You've been free of his lies and treachery for months. Your divorce is about to be processed. Unfortunately, much like that filthy STD that his "secretary" gave him and he shared with you, something about him remains as a semi-permanent reminder of the pain: his last name.
You've considered keeping it. After all, it's been your last name for some time now. All of your vital records, your professional license, and even your birth certificate are now under your married name. Nonetheless, every time you sign that seven- (or however many) lettered abomination, you become nauseated.
It's time to move on.
If you haven't begun legal divorce proceedings, or they are still pending, discuss the matter with your attorney. It should be as simple as changing your name in your divorce decree.
After that, take a certified copy of the divorce decree with you to the DMV, Social Security office, and any other agency you need to get new copies of everything with your new legal name.
But if you waited too long and your divorce is already finalized, you can still file a petition to change your name. There is a filing fee, some paperwork, and a required newspaper ad. Yep, you'll have to run an ad in the paper for three weeks telling the public that you are going to change your name.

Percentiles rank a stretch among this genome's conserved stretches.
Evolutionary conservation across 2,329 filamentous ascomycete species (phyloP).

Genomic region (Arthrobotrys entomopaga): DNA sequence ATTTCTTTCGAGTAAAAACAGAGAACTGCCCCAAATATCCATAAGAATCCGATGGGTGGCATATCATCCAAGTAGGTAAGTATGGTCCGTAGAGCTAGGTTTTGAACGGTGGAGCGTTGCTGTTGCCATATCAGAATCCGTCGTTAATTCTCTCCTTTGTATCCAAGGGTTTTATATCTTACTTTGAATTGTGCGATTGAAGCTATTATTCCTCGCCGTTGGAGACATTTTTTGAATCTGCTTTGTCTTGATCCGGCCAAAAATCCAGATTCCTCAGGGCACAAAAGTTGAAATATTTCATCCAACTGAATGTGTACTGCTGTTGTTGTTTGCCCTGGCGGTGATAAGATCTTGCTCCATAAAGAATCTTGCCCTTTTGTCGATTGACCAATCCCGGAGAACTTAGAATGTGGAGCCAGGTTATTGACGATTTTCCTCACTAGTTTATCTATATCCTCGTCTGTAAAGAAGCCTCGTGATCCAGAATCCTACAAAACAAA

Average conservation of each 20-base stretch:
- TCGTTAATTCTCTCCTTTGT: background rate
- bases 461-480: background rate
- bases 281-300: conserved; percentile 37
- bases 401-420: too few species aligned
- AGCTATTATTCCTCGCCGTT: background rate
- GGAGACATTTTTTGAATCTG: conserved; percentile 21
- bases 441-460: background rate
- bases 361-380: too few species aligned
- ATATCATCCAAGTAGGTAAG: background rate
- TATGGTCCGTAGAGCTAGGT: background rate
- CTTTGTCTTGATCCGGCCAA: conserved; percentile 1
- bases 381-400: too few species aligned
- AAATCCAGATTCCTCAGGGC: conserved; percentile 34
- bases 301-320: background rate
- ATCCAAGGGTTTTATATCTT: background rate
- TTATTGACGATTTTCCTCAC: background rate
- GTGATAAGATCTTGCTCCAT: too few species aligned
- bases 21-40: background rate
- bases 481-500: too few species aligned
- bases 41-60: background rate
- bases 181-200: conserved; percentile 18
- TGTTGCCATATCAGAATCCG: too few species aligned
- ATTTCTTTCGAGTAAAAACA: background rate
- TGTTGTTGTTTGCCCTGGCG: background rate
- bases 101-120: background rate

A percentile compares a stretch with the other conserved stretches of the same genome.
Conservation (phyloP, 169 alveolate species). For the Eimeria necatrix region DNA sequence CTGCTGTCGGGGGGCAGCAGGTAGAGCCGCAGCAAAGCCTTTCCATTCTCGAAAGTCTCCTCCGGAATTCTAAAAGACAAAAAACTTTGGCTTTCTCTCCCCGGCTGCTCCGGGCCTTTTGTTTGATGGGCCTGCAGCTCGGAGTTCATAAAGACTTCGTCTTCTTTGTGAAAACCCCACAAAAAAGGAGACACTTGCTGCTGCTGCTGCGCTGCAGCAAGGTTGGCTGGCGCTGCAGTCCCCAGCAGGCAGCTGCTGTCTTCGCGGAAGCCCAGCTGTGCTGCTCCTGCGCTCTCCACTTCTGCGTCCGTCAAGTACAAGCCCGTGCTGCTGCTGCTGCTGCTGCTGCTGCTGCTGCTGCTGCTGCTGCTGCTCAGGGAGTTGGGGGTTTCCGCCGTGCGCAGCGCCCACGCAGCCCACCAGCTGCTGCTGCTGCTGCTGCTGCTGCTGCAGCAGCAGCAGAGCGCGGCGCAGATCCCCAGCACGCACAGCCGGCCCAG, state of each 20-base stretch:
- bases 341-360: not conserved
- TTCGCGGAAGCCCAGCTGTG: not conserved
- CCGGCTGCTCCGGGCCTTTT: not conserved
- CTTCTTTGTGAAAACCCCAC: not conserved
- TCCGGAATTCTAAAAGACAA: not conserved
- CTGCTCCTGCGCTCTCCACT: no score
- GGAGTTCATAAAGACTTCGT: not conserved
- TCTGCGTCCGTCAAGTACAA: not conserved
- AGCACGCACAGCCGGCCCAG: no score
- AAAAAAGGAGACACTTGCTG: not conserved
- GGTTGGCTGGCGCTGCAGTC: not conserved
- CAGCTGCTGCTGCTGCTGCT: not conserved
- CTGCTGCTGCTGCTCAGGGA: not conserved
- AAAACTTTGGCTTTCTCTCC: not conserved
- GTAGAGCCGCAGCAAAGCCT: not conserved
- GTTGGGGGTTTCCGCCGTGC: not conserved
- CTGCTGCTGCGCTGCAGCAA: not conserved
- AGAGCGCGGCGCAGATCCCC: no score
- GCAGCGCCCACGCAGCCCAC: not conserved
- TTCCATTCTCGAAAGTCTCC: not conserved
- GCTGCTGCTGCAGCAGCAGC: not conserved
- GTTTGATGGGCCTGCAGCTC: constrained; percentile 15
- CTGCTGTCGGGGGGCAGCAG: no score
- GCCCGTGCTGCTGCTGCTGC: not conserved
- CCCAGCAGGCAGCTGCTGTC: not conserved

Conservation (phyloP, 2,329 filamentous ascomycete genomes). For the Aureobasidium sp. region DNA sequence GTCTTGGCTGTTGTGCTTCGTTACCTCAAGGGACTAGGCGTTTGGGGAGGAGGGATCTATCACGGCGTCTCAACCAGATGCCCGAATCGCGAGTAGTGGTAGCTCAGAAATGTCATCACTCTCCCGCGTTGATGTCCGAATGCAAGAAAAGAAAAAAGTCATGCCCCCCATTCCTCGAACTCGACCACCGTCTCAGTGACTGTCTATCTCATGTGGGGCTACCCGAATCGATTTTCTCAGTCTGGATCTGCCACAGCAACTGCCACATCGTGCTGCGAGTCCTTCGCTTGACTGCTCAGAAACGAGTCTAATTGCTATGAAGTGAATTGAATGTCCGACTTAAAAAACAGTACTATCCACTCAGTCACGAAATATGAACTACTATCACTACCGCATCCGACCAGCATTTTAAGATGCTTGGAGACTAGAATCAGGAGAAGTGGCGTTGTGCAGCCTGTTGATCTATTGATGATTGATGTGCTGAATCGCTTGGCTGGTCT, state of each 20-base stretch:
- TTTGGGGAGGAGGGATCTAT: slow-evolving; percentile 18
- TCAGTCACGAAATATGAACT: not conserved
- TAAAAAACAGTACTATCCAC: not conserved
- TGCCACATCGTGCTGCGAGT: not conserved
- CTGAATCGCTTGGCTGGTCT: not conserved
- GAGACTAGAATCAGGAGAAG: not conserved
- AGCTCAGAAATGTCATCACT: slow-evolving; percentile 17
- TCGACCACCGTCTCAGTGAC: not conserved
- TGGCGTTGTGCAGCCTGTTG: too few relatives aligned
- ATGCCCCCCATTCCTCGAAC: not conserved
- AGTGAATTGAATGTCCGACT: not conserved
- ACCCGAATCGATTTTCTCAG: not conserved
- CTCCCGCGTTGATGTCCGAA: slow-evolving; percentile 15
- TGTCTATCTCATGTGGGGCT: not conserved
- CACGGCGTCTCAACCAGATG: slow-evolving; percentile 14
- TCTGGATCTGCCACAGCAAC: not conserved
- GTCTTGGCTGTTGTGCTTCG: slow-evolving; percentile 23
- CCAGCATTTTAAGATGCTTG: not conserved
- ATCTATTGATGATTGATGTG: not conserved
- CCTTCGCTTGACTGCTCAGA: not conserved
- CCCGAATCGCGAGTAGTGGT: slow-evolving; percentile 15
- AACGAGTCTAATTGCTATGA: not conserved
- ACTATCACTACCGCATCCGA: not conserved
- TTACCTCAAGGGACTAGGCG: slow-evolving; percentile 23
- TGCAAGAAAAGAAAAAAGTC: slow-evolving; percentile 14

Note that if you have been convicted of a felony, a sex crime, or identity theft, you'll have to consult a lawyer for more information. According to the Illinois Legal Aid Society, most people with these offenses on their records cannot change their names unless at least 10 years has lapsed since their case was wrapped up.
So there it is. Erasing the brand of your ex-spouse's legacy from your signature is as simple as that. Choose your new name wisely. Just remember, Metta World Peace is already taken.
- Consult a Chicago Family Law Attorney (FindLaw)
- 11 Steps to Changing Your Name in Illinois (SIU Law School)
- Debt Division, Including Student Loans, in the Divorce (FindLaw's Chicago Family Law Blog)
- Who Gets What? The FindLaw Guide to Divorce and Property Division (FindLaw's Chicago Family Law Blog)